Website Messaging

Websites can have hidden issues when they're in use. Wouldn't it be nice if Google sent you alerts when these website issues occur? With GSC, it will send you messages when your page web crawlers are inactive.

With GSC's website messaging feature, you can know potential issues before they become a major issue. It allows you to create messaging forwarding and get notifications sent to your email.

After receiving website notifications, it's important to take heed to them. It's easy to ignore the notification update, but these are major improvements that need to be made on your website.

Organic Search Traffic

You can use GSC to improve organic search traffic. Organic search traffic is traffic that is earned when a user enters your site. Traffic data is a good way to gauge your marketing initiatives and website.

When creating website content on a regular basis, you can use the organic search traffic data to measure results and see if they correlate to actual ROIs. Through Google Search Console, you can measure the traffic through long-term intervals.

SEO Performance Index

Google Search Console has a Search Analytics feature that helps with seeing how your site appears in Google's search results. This allows you to view your organic and paid traffic and see where they are coming from.

Also, you'll learn what pages have the best CTRs and which search queries are made via smartphone. The Search Analytics section is one of the more popular features that are on GSC. This tool helps marketers assess their website's search performance and make changes as needed.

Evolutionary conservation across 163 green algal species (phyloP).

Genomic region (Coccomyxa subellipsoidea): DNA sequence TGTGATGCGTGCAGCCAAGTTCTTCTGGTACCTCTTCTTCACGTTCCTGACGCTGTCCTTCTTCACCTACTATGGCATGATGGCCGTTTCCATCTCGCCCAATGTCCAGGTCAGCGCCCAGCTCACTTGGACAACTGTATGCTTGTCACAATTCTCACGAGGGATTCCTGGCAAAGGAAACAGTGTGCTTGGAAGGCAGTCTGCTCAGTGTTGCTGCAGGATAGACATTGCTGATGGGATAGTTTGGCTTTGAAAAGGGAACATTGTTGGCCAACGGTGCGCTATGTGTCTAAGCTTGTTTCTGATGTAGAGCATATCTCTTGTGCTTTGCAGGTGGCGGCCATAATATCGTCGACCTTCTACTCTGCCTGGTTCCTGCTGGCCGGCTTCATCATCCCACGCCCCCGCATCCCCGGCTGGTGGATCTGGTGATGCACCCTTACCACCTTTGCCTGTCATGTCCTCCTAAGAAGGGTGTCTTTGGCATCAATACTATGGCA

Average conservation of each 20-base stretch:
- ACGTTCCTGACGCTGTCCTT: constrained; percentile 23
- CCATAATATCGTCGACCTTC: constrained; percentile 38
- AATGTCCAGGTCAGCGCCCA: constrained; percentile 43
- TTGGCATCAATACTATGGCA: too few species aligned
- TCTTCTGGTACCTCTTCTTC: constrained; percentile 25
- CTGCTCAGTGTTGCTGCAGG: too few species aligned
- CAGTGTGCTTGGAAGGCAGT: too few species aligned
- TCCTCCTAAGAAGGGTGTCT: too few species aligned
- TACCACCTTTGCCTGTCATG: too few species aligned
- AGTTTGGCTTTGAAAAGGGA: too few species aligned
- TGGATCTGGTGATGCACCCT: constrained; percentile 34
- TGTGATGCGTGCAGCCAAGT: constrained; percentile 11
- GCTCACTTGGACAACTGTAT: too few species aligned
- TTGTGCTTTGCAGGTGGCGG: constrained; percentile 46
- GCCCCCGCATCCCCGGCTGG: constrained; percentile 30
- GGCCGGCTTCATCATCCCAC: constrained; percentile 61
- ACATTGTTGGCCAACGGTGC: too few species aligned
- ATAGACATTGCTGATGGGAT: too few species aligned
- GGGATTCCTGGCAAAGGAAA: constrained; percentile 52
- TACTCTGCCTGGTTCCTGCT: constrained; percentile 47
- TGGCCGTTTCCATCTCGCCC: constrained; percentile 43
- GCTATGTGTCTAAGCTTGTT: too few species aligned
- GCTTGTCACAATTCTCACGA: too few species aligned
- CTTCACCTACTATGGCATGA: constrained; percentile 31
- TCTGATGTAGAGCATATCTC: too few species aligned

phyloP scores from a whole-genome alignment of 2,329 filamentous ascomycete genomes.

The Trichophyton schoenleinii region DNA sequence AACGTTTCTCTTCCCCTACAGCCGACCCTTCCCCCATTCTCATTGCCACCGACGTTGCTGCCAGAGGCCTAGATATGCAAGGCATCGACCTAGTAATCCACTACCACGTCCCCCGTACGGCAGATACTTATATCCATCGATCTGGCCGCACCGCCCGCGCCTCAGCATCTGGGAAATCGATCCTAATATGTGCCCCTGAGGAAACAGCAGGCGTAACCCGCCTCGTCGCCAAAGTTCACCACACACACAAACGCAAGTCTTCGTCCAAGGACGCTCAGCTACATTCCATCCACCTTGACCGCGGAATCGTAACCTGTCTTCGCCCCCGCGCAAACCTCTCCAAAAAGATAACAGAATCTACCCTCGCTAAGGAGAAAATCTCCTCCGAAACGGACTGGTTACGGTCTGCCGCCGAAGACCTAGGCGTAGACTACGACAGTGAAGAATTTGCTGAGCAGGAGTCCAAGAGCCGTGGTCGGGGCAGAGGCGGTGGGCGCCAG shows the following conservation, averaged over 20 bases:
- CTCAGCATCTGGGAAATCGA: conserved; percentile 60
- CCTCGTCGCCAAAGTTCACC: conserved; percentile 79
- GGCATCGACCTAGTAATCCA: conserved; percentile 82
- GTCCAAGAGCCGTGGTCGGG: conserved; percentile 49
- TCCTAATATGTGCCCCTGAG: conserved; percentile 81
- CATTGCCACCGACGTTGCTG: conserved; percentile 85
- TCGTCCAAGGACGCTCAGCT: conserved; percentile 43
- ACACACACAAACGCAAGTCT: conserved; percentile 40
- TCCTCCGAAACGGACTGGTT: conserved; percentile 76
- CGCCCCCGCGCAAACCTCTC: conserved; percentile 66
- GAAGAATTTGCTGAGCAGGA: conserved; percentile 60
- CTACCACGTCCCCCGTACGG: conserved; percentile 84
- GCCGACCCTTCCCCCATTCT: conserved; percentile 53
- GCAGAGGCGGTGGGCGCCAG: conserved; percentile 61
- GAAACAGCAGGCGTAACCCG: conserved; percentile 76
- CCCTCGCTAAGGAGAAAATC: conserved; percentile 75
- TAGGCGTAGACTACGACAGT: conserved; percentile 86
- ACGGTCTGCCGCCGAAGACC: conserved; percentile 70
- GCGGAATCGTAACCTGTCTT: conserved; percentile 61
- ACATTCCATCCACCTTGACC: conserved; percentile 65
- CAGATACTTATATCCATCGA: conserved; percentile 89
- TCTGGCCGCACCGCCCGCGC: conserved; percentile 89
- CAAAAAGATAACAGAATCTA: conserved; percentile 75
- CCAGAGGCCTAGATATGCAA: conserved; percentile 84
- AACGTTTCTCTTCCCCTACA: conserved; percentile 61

By understanding what pages and search queries result in the most conversions, you can focus on what is already working and remove the methods that aren't. Plus, knowing what queries are being made via smartphone gives you the ability to focus efforts on what works and stop processes that aren't bringing in the proper conversions.

Since your user's search queries are through the smartphone, you can use the data to enhance the mobile user experience on your site's pages. Look through the 'Search traffic' tab to the right of the dashboard.

Utilize Google Index

Google's Search Index is used to help users find important information on your site. It is algorithmic-based because Google uses web crawlers (web spiders) to view the information of your site.

When in use, the crawler visits your web page and collects information. The data that is found becomes converted to Google's index.

GSC allows users to determine what web pages are in Google's index. This tool will enable you to determine what web pages are showing up in Google's search results. Also, you can use Google Search Console to monitor links you don't want to be indexed.

With this information, use Google Index's report information to remove the unwanted URLs from your site. This report will show the blocked resources and content keywords. With this information, you can fix unwanted resources on your site and increase your content's keyword usage.

Google Analytics Integration

Did you know that Google Search Console can be integrated with Google Analytics? Having both platforms will help you boost your analytics efforts. This allows you to see your Google Search Console information in Google Analytics reports. As a result, you'll keep all of your data in one place.